Wednesday, November 30, 2016

Why Do I Need Promotional Postcards?

Kathryn Page Camp
I like to support other authors, so I buy a lot of physical books at conferences and book fairs. But sometimes I would rather read the reviews first or purchase the Kindle version. That’s fine if I remember the author and the title of the book. Unfortunately, I’ll probably forget both unless I have something in my hands to remind me.
That’s why authors need postcards or bookmarks that promote their books. Readers can pick up this promotional material when they aren’t ready to purchase and then use it to prompt their memories when they are. Writers can also send postcards through the mail to interested persons when that new book has come out or the author is doing a book signing in the area. That may seem unnecessary in this digital age, but some people still appreciate and respond to “old-fashioned” methods. And hard as it is to believe, there are even people who don’t use technology and social media. My 53-year-old brother-in-law just got his first cell phone and Facebook account.
So what should you include in your promotional postcards? Your book cover is a must, as is purchase information. You should also include the ISBN, which is the book’s fingerprint and is the easiest way for a bookstore to locate it. There may be other books with the same title and even the same author, but no other book will have the same ISBN.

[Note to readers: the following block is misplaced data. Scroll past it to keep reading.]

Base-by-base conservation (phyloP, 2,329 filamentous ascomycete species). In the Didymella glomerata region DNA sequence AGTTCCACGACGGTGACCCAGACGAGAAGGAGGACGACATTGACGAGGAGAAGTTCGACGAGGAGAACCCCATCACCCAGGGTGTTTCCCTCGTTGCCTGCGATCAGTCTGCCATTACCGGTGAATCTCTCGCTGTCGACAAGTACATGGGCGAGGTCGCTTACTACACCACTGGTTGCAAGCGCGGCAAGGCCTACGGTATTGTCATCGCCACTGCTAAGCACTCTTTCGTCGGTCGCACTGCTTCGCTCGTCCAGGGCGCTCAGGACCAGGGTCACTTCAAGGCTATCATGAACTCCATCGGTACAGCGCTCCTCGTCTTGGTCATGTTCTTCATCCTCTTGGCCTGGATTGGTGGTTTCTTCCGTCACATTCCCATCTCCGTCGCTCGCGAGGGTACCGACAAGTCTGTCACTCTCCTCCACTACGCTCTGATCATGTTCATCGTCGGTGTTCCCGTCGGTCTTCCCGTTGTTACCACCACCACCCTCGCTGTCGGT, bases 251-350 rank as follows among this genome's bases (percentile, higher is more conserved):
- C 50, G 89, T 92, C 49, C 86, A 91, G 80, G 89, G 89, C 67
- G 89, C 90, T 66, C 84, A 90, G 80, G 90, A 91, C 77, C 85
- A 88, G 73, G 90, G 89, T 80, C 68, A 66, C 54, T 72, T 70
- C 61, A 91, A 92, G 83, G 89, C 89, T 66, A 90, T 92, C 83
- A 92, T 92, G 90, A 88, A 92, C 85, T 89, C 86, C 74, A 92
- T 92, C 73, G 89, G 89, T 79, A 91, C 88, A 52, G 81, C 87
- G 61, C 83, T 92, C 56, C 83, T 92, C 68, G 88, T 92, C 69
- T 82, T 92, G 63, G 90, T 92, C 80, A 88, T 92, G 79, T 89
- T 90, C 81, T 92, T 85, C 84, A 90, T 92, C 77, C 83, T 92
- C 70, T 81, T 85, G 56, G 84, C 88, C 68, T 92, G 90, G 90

Then, of course, you will want to grab a reader’s interest. This may be done with a short summary, a quote from a review, an honor the book received, or all three.
As the first picture demonstrates, the front of my Writers in Wonderland postcard includes the book cover, the name of the publisher (my own imprint), and a witty quote about the book. I printed the quote in a font that matched the tone of the book, but I probably should have looked for one that was easier to read.
The back of the postcard (shown below), carries a short statement about why someone should buy the book, a note on an honor it received, the ISBN, purchase information, and my website. Unfortunately, I forgot to mention that a Kindle version is available.
When I designed the In God We Trust postcard, I included the book cover, a short summary, the ISBN, purchase information, and the publisher.
This time I left the entire back of the card blank so that I could sticker the left side with information on upcoming events. Even when the left side is filled in, as was the case with my Writers in Wonderland postcard, the right half of the back should remain empty to leave room for an address and postage. Or you could add blank lines for the address if you prefer.
For the second time, I forgot to mention that a Kindle version is available. Worse, I also left off my website address. Oh well. I live and learn like everyone else.
Next time I’ll use a checklist like this one:
_____ book cover
_____ ISBN
_____ purchase information
_____ e-book availability
_____ publisher
_____ website
_____ summary and/or endorsements and/or honors
Do you have anything to add to the list? I’d also like to hear about creative ways you use promotional postcards or bookmarks.
Kathryn Page Camp is a licensed attorney and full-time writer. Writers in Wonderland: Keeping Your Words Legal was a Kirkus’ Indie Books of the Month Selection for April 2014. The second edition of Kathryn’s first book, In God We Trust: How the Supreme Court’s First Amendment Decisions Affect Organized Religion, was released on September 30, 2015. You can learn more about Kathryn at

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